Dramatic Palace I’m a very lucky man. Not least because my partner puts up with me and my hobby. In fact she even encourages me somewhat. So last week, for my Birthday she presented me with many gifts. All fantastic gifts, but one that I’ve been after for a while now. The Lee Filters Big Stopper. What she didn’t know was I needed the system to fit this very dark quality piece of glass in front of my camera. I quickly ordered the screw on filter and holder and waited for that package to arrive. Which it did in good time. Today I decided that I’ll give it a quick test. Water would be the order of the day, and nearby is Maidstone Town Centre and the River Medway. The Archbishop Palace is a place I’ve been to and taken a few pictures and a place I can quickly test things be it the Big Stopper or a new little lens for my iPhone. Normally these test don’t see the light of day once I’ve uploaded them to Lightroom. But today was different. Having had my eye on the big stopper for a while, I’d seen the video’s on You Tube and read the instructions on the net. I knew how it should be mounted and with the aid of the prompt card inside, know what I needed to do. Lining the shot up, manually focusing and dialling in the correct exposure, then popping the glass in the holder and mounting on the lens I snapped away. With the camera on a tripod and remote release of course. The result was promising and with the thought that I’d be converting these images to black and white I’d wasted no time in getting home and processing the images in Lightroom. Quick conversions, and lengthy work with the brush tool gave some good results. However, processing them in Nik Silver Efex Pro 2 gave a stunning result – as seen above. Below are two images, one not processed at all, and the other with careful adjustments in Nik Silver Efex Pro.

No filters and no processing

No filters and no processing

Using the Big Stopper, processed in LR5 and Nik Silver Efex Pro 2.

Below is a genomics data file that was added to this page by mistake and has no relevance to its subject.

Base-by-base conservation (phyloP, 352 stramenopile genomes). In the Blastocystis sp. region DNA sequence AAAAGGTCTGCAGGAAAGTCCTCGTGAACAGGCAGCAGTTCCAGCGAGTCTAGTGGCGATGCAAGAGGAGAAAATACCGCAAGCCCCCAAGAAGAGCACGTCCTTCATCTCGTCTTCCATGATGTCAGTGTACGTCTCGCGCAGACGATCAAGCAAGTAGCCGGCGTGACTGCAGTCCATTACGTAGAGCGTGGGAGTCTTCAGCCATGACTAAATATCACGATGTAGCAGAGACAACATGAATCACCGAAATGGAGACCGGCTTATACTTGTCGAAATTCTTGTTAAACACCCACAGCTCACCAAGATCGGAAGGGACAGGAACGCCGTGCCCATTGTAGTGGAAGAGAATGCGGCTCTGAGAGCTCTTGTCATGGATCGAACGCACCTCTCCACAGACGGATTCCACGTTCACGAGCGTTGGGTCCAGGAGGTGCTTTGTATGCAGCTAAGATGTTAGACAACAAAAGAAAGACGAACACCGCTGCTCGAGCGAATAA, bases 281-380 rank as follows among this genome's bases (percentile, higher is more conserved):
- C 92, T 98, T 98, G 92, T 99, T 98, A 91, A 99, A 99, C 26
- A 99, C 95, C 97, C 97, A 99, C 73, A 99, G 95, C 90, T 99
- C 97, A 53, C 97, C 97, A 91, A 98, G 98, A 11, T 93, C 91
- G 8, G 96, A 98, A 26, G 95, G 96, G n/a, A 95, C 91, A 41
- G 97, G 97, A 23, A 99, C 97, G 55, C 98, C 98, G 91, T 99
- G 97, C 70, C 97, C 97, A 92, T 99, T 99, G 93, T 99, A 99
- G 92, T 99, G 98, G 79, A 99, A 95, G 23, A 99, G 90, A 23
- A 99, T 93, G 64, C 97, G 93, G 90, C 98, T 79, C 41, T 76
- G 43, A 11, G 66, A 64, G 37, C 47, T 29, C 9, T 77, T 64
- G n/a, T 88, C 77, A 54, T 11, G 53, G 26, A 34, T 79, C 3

Using the Big Stopper, processed in LR5 and Nik Silver Efex Pro 2.

I for one am pleased with the Big Stopped and I think you’ll be seeing more images from me and the Big Stopper in the next few months.

I own serval Apple devices Personal iPhone, work iPhone, iPad Mini, iMac, two Apple TV’s and an old iPod touch. I like the quality of these devices and the easy of use and the way information is synced between devices. Including photos.

Let’s take a look at the photos App.

If I take an image on my personal iPhone, in a minute or two it will be available to view on all of my devices. But theirs one limitation. It doesn’t share the image with the world at large. Yes it does share, but only to the people I select.

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Thankfully Apps are available to solve this problem. And the biggest App is of course Instagram. Straight from the phone to the world I can snap, process and publish an image in a matter of minutes.

To do the same with my DSLR is impossible. For a starters my Nikon D7000 doesn’t have wifi or mobile internet connection. But their is a work around. Take the image. Pop the SD card into my computer, open Lightroom, edit and process. Drag the finished image into a collection that sync’s to the Creative Cloud. Sync. From the iPhone open the Lightroom App. Wait for the sync to complete. Find and select the image, save to iPhone. Open Instagram App, find the image and publish. Yes I know I could publish the image from my desktop and that requires an export from Lightroom. Which of course is fine. Quite a workflow, I’m sure you’ll agree.

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However, I’ve not published my DSLR images on Instagram. Why? Their is something about publishing iPhone only images in a single place that I like. I’ve tried in the past to create an iPhone gallery on my website. It’s very do-able. Once the image appears on my iMac iPhoto App, a simple export and upload can be done. But that requires webpage editing on my desktop, something that requires a full blown computer.

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The ease of the Instagram App is amazing. I can and often do snap an image and post minutes later at the location. In the middle of the park, central London, as soon as I surface from the Underground station, while at work. You get the picture (pun intended).

I know that some my say, quality is much better from my DSLR then from the iPhone. Yes, absolutely. But the images here, in my opinion are not too shabby. I’m sure these images will look awful blown up to 20 feet high – which I don’t intend to do. But for Web viewing these images are not bad. Yes the iPhone has its limitations, many of them in fact. Low light photography is one.

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My most regularly updated webpage is Instagram. Simply because I can as and when I feel like it, at pretty much any location i choose at pretty much any time I like because I’ll always have my phone with me, which has a built in camera, and soon Apps.

To view or follow my Instagram please feel free to click right here

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Keeping it short and sweet, here was a humorous scene in the West End of London. By saying ‘was’ I passed this sign two weeks after I took the image, whereby the sign was all cleaned up.